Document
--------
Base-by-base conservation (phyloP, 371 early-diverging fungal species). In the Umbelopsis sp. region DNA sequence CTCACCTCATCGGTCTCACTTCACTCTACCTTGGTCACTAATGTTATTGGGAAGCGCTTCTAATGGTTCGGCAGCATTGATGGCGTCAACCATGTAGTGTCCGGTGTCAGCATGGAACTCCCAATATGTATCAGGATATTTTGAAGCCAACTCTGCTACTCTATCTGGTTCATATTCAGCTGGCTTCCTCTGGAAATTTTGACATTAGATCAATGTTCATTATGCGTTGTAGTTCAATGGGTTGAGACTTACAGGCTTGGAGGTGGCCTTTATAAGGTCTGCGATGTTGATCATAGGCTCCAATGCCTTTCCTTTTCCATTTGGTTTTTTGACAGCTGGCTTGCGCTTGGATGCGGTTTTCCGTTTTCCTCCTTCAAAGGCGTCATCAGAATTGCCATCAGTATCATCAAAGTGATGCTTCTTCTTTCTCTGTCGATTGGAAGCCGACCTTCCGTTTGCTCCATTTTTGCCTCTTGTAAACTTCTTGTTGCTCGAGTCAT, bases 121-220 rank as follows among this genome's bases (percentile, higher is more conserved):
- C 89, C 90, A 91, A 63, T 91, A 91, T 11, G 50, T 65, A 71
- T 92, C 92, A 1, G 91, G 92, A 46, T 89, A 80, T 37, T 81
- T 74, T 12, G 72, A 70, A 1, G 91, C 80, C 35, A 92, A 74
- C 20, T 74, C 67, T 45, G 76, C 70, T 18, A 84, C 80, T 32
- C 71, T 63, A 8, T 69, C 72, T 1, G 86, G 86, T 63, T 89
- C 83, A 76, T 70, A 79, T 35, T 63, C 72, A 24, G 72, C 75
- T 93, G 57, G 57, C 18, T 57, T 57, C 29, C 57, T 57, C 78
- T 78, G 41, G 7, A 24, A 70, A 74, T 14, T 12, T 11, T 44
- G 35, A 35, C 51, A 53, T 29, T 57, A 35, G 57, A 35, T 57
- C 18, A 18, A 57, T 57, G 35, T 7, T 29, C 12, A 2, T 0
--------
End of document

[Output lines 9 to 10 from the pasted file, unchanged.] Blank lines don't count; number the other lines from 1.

- T 78, G 41, G 7, A 24, A 70, A 74, T 14, T 12, T 11, T 44
- G 35, A 35, C 51, A 53, T 29, T 57, A 35, G 57, A 35, T 57